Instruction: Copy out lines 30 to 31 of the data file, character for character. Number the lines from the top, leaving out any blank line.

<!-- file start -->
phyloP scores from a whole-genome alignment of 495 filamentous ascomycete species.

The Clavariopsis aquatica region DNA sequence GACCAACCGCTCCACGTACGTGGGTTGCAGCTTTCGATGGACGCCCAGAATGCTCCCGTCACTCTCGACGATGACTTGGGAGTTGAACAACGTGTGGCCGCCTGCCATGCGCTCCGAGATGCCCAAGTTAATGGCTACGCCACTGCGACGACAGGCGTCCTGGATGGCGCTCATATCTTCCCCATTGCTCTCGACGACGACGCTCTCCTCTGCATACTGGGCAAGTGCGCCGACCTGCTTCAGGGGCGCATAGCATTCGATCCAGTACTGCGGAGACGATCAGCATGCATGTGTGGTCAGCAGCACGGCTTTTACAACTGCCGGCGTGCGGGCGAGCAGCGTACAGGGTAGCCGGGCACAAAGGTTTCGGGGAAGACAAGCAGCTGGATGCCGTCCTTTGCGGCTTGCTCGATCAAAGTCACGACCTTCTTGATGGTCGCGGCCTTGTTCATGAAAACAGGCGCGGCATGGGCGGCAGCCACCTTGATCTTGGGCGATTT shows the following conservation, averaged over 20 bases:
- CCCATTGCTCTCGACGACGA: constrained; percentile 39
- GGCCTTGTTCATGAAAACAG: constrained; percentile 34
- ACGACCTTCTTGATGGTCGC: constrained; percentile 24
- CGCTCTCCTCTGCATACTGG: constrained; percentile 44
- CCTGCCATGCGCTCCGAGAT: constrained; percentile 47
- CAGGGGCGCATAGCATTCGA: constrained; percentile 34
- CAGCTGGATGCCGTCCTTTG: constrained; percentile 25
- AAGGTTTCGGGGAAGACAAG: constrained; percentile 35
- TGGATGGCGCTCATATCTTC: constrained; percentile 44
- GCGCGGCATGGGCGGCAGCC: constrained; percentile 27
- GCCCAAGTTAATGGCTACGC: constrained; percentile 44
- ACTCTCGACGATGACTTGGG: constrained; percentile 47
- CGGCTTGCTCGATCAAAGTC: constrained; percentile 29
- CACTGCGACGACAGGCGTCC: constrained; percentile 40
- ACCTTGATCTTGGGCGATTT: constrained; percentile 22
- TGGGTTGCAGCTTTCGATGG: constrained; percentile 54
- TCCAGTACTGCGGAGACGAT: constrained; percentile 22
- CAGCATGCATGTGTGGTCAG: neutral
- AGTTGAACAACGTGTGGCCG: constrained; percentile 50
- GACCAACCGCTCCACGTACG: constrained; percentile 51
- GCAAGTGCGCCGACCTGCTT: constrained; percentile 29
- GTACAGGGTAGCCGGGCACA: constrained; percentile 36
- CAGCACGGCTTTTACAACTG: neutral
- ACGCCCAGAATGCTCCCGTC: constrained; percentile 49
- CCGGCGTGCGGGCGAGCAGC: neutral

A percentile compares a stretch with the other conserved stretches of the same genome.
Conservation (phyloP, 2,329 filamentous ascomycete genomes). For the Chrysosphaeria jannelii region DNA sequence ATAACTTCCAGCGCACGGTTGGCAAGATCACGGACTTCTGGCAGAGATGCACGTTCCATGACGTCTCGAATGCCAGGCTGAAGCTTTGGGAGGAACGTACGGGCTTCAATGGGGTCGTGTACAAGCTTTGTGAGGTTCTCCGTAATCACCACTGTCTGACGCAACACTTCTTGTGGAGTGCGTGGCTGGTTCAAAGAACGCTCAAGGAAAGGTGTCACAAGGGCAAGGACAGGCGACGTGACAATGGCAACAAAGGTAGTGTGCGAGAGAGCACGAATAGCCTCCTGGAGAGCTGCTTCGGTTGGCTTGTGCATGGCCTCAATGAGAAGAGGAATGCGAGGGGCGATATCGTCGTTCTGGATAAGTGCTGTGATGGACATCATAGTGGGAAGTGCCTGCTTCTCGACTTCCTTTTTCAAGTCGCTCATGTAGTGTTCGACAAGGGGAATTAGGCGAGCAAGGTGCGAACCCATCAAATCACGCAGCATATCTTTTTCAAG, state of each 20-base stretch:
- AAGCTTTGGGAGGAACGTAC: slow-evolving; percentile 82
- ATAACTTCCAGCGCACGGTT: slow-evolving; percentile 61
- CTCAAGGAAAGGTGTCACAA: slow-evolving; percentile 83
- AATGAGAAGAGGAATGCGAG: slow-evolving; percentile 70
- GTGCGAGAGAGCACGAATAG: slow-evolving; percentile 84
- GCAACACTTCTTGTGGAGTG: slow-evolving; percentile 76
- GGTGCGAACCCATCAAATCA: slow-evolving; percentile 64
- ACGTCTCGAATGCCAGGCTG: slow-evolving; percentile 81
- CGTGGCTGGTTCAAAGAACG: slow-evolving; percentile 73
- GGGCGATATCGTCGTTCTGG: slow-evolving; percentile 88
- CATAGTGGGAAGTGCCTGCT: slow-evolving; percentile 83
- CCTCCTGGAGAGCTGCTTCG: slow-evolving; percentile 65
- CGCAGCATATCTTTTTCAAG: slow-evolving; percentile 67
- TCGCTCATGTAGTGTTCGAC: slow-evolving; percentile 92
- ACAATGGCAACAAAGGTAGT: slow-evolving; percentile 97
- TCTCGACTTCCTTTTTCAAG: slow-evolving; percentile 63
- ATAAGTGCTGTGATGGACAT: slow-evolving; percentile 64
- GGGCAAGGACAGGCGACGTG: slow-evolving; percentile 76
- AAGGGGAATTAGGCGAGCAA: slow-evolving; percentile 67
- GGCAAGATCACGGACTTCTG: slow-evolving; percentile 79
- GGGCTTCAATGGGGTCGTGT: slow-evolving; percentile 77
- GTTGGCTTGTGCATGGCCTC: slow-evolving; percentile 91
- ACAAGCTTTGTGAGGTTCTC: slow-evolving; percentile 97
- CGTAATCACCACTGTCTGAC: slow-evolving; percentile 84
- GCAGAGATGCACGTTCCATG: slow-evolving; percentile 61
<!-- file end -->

- AAGCTTTGGGAGGAACGTAC: slow-evolving; percentile 82
- ATAACTTCCAGCGCACGGTT: slow-evolving; percentile 61